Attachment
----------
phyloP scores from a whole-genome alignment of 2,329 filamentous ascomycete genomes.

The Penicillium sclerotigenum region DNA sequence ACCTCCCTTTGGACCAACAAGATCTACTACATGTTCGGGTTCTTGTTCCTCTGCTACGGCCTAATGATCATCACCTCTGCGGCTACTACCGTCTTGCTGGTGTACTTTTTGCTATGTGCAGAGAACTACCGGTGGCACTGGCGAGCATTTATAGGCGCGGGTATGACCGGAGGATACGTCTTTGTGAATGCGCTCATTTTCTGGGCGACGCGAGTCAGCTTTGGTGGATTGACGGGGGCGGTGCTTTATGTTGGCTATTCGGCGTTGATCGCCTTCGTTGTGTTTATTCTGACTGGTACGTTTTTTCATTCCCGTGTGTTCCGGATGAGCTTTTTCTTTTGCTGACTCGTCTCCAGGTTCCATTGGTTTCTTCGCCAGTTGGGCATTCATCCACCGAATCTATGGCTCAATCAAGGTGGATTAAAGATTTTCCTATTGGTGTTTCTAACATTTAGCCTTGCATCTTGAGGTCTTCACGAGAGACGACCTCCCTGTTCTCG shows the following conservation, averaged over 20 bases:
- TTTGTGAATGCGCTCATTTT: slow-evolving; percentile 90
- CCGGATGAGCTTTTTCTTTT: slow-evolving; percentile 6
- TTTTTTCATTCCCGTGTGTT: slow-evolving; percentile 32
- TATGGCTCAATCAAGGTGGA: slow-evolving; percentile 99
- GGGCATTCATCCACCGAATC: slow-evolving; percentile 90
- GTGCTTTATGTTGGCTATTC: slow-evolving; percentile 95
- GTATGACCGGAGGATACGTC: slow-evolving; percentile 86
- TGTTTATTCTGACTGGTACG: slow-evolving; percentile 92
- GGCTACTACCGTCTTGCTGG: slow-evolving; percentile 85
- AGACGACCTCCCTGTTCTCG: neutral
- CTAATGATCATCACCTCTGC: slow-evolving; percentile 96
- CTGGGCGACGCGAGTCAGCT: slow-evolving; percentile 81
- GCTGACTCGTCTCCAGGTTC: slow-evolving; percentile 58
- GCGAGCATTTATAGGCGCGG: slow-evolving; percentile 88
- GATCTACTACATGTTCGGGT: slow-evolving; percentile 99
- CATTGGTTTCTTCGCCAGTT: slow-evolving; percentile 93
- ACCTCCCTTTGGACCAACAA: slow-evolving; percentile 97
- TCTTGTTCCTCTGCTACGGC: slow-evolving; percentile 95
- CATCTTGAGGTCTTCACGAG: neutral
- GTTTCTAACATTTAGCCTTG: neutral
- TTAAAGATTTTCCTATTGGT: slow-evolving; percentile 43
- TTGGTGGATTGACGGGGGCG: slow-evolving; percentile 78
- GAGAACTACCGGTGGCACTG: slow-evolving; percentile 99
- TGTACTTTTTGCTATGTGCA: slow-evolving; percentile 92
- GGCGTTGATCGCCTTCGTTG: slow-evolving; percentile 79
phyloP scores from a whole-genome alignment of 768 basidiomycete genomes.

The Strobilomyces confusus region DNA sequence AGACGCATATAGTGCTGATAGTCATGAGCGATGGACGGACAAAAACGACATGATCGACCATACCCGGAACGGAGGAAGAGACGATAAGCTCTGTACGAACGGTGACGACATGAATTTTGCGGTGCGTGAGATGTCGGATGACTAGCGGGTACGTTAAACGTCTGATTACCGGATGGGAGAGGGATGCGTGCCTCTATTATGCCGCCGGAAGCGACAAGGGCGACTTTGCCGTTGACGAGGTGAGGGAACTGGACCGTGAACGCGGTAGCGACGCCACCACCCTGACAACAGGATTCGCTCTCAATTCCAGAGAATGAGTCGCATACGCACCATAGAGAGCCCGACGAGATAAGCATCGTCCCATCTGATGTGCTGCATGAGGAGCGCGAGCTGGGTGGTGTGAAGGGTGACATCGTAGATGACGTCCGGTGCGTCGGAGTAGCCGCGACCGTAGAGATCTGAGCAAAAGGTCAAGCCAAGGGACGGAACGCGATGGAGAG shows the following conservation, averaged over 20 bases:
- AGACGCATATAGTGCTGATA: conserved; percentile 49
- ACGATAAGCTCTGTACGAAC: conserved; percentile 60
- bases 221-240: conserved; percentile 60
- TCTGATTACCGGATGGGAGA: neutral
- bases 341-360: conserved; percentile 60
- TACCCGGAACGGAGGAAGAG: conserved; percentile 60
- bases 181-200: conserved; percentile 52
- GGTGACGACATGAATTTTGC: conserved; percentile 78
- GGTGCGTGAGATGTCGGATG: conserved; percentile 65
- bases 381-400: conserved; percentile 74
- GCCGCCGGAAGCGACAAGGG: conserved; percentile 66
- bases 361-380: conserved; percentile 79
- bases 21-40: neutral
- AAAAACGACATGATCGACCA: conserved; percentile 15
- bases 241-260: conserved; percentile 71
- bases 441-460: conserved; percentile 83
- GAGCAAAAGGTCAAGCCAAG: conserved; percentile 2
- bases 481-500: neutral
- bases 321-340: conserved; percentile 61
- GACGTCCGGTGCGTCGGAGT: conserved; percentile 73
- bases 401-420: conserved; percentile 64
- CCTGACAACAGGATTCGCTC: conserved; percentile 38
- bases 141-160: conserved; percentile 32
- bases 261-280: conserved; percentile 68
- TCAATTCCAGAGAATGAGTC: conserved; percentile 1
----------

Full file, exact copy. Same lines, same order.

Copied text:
phyloP scores from a whole-genome alignment of 2,329 filamentous ascomycete genomes.

The Penicillium sclerotigenum region DNA sequence ACCTCCCTTTGGACCAACAAGATCTACTACATGTTCGGGTTCTTGTTCCTCTGCTACGGCCTAATGATCATCACCTCTGCGGCTACTACCGTCTTGCTGGTGTACTTTTTGCTATGTGCAGAGAACTACCGGTGGCACTGGCGAGCATTTATAGGCGCGGGTATGACCGGAGGATACGTCTTTGTGAATGCGCTCATTTTCTGGGCGACGCGAGTCAGCTTTGGTGGATTGACGGGGGCGGTGCTTTATGTTGGCTATTCGGCGTTGATCGCCTTCGTTGTGTTTATTCTGACTGGTACGTTTTTTCATTCCCGTGTGTTCCGGATGAGCTTTTTCTTTTGCTGACTCGTCTCCAGGTTCCATTGGTTTCTTCGCCAGTTGGGCATTCATCCACCGAATCTATGGCTCAATCAAGGTGGATTAAAGATTTTCCTATTGGTGTTTCTAACATTTAGCCTTGCATCTTGAGGTCTTCACGAGAGACGACCTCCCTGTTCTCG shows the following conservation, averaged over 20 bases:
- TTTGTGAATGCGCTCATTTT: slow-evolving; percentile 90
- CCGGATGAGCTTTTTCTTTT: slow-evolving; percentile 6
- TTTTTTCATTCCCGTGTGTT: slow-evolving; percentile 32
- TATGGCTCAATCAAGGTGGA: slow-evolving; percentile 99
- GGGCATTCATCCACCGAATC: slow-evolving; percentile 90
- GTGCTTTATGTTGGCTATTC: slow-evolving; percentile 95
- GTATGACCGGAGGATACGTC: slow-evolving; percentile 86
- TGTTTATTCTGACTGGTACG: slow-evolving; percentile 92
- GGCTACTACCGTCTTGCTGG: slow-evolving; percentile 85
- AGACGACCTCCCTGTTCTCG: neutral
- CTAATGATCATCACCTCTGC: slow-evolving; percentile 96
- CTGGGCGACGCGAGTCAGCT: slow-evolving; percentile 81
- GCTGACTCGTCTCCAGGTTC: slow-evolving; percentile 58
- GCGAGCATTTATAGGCGCGG: slow-evolving; percentile 88
- GATCTACTACATGTTCGGGT: slow-evolving; percentile 99
- CATTGGTTTCTTCGCCAGTT: slow-evolving; percentile 93
- ACCTCCCTTTGGACCAACAA: slow-evolving; percentile 97
- TCTTGTTCCTCTGCTACGGC: slow-evolving; percentile 95
- CATCTTGAGGTCTTCACGAG: neutral
- GTTTCTAACATTTAGCCTTG: neutral
- TTAAAGATTTTCCTATTGGT: slow-evolving; percentile 43
- TTGGTGGATTGACGGGGGCG: slow-evolving; percentile 78
- GAGAACTACCGGTGGCACTG: slow-evolving; percentile 99
- TGTACTTTTTGCTATGTGCA: slow-evolving; percentile 92
- GGCGTTGATCGCCTTCGTTG: slow-evolving; percentile 79
phyloP scores from a whole-genome alignment of 768 basidiomycete genomes.

The Strobilomyces confusus region DNA sequence AGACGCATATAGTGCTGATAGTCATGAGCGATGGACGGACAAAAACGACATGATCGACCATACCCGGAACGGAGGAAGAGACGATAAGCTCTGTACGAACGGTGACGACATGAATTTTGCGGTGCGTGAGATGTCGGATGACTAGCGGGTACGTTAAACGTCTGATTACCGGATGGGAGAGGGATGCGTGCCTCTATTATGCCGCCGGAAGCGACAAGGGCGACTTTGCCGTTGACGAGGTGAGGGAACTGGACCGTGAACGCGGTAGCGACGCCACCACCCTGACAACAGGATTCGCTCTCAATTCCAGAGAATGAGTCGCATACGCACCATAGAGAGCCCGACGAGATAAGCATCGTCCCATCTGATGTGCTGCATGAGGAGCGCGAGCTGGGTGGTGTGAAGGGTGACATCGTAGATGACGTCCGGTGCGTCGGAGTAGCCGCGACCGTAGAGATCTGAGCAAAAGGTCAAGCCAAGGGACGGAACGCGATGGAGAG shows the following conservation, averaged over 20 bases:
- AGACGCATATAGTGCTGATA: conserved; percentile 49
- ACGATAAGCTCTGTACGAAC: conserved; percentile 60
- bases 221-240: conserved; percentile 60
- TCTGATTACCGGATGGGAGA: neutral
- bases 341-360: conserved; percentile 60
- TACCCGGAACGGAGGAAGAG: conserved; percentile 60
- bases 181-200: conserved; percentile 52
- GGTGACGACATGAATTTTGC: conserved; percentile 78
- GGTGCGTGAGATGTCGGATG: conserved; percentile 65
- bases 381-400: conserved; percentile 74
- GCCGCCGGAAGCGACAAGGG: conserved; percentile 66
- bases 361-380: conserved; percentile 79
- bases 21-40: neutral
- AAAAACGACATGATCGACCA: conserved; percentile 15
- bases 241-260: conserved; percentile 71
- bases 441-460: conserved; percentile 83
- GAGCAAAAGGTCAAGCCAAG: conserved; percentile 2
- bases 481-500: neutral
- bases 321-340: conserved; percentile 61
- GACGTCCGGTGCGTCGGAGT: conserved; percentile 73
- bases 401-420: conserved; percentile 64
- CCTGACAACAGGATTCGCTC: conserved; percentile 38
- bases 141-160: conserved; percentile 32
- bases 261-280: conserved; percentile 68
- TCAATTCCAGAGAATGAGTC: conserved; percentile 1